Tabaré Vázquez, the twice-elected former president of Uruguay, died earlier this month. He leaves behind a remarkable legacy, most notably for competent left-leaning governance. Vázquez was the first leftist elected in Uruguay and during his first term, starting in 2005, he was praised for steering the country out of a difficult economic crisis. His mix of pro-business policies and anti-poverty programmes proved popular and effective, paving the way for the election of his ally José Mujica and then for Vázquez’s own return for a second term in 2015.

He leaves behind a wealthier and more stable country than he inherited: the majority of Uruguayans can now define themselves as middle-class, while a raft of progressive laws passed in the past 20 years stand in contrast to some of its neighbours. It’s a legacy that even Uruguay’s new centre-right leader Luis Lacalle Pou will seek to build on rather than demolish as he leads the country in the new year.

Image: Alamy

Urbanism / Vancouver

Support act

How can cities support their small businesses? It’s something that should be on the agenda of every municipal authority as the new year draws closer. We’ve already seen some promising examples. The City of Vancouver, for instance, was set to introduce a ban on plastic bags and require businesses to charge customers for using disposable cups from Friday. But recognising the brutal impact that the pandemic has already had on F&B businesses, the city council has passed a motion that will delay the policy until 2022. Sure, it’s a tiny measure but if more cities reassessed the many ways in which they can support their small and medium-sized enterprises, it could go a long way towards making 2021 a year of proper recovery.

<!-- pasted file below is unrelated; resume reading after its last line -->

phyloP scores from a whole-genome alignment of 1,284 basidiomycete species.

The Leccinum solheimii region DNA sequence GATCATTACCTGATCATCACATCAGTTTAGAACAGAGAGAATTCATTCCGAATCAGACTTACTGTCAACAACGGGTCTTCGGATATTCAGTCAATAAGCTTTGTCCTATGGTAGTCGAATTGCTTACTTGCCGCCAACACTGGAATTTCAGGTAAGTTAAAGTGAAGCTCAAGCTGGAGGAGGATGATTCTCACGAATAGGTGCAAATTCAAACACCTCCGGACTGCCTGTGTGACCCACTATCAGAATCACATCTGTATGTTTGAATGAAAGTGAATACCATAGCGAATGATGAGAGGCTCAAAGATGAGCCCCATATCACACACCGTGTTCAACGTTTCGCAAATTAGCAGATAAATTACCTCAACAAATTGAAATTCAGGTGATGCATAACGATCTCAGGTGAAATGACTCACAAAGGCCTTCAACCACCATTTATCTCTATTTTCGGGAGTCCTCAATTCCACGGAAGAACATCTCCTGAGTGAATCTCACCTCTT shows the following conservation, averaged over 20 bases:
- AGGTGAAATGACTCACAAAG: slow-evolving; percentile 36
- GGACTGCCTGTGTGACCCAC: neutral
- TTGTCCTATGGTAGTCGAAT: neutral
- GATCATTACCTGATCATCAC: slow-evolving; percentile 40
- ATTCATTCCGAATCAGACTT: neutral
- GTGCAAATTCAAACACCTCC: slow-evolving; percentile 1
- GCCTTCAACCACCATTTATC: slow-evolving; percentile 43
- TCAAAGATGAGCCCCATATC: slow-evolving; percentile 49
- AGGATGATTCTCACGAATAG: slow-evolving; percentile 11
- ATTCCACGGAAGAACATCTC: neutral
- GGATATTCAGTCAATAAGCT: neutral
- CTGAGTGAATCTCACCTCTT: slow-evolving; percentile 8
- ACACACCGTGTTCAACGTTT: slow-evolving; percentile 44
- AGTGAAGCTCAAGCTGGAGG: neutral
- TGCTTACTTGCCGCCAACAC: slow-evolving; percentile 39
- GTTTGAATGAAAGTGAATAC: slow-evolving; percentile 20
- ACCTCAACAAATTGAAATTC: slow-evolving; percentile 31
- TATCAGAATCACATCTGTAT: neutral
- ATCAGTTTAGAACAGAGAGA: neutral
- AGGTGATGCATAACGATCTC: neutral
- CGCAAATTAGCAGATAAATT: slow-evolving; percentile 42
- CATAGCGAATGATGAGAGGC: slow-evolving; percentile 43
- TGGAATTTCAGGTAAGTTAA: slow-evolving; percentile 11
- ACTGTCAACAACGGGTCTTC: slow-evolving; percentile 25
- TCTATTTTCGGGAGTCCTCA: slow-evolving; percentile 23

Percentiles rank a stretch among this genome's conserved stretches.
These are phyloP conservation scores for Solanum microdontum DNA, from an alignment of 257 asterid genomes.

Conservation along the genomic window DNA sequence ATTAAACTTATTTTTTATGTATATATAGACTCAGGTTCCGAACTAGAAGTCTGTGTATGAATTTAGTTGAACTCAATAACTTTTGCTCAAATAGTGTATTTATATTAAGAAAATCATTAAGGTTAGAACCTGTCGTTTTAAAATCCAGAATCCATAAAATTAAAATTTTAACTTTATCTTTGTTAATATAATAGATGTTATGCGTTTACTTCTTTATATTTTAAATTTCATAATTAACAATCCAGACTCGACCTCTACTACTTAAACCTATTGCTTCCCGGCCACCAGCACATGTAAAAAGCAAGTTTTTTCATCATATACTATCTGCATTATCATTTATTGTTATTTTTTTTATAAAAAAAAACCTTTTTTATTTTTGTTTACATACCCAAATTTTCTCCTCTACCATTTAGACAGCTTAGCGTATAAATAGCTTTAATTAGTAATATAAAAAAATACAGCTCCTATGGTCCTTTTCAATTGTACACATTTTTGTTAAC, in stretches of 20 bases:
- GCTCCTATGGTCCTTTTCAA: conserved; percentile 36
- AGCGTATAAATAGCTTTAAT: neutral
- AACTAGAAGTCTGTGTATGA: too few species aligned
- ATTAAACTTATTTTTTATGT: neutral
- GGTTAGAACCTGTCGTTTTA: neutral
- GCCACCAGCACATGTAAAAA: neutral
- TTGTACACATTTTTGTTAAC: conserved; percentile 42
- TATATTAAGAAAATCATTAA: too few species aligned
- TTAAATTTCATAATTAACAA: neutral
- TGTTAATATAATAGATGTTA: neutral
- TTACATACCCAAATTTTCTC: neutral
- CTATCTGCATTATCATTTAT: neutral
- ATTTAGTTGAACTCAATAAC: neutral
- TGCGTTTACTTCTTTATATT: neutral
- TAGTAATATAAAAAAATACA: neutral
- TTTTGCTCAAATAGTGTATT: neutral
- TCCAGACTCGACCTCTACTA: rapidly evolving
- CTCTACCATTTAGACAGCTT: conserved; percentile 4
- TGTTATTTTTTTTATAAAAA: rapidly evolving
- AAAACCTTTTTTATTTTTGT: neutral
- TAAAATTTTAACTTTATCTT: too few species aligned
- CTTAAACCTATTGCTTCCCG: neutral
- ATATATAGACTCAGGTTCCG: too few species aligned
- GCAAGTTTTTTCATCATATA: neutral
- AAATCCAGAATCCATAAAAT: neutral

Image: Alamy

Transport / Florida

Train set

Earlier this year we suggested that train travel might get a green light in 2021 because the US will have “Amtrak Joe” as president. But there’s another more animated mover in the rail business: Walt Disney World Resort is set to get its very own train station. Last month, the Magic Kingdom announced that it had reached an agreement with rail operator Brightline to build a train station at nearby Disney Springs. It’s part of a multi-billion dollar expansion of rail lines in Florida: Brightline already runs an eastern Florida line from Miami to West Palm Beach, which it also plans to connect to Orlando International Airport (about 30km away from Disney Springs) by 2022. An expansion to Tampa in the west is also in the works. The news is another sign that the US might finally be getting serious about trains. And it’s music to the ears of parents caught promising children a trip to Disney once the pandemic is over.

M24 / The Menu

Best of 2020

A round-up of our favourite interviews and reports from some of the world’s best restaurants in 2020.

Monocle Films / Finland

The home of the Finnish art scene

We tour the breathtaking studios of artists’ residence Lallukka in Helsinki, which hasn’t changed its purpose since it was completed in 1933. The landmark functionalist building offers spaces at low rents so that its tenants can focus on one thing: making art.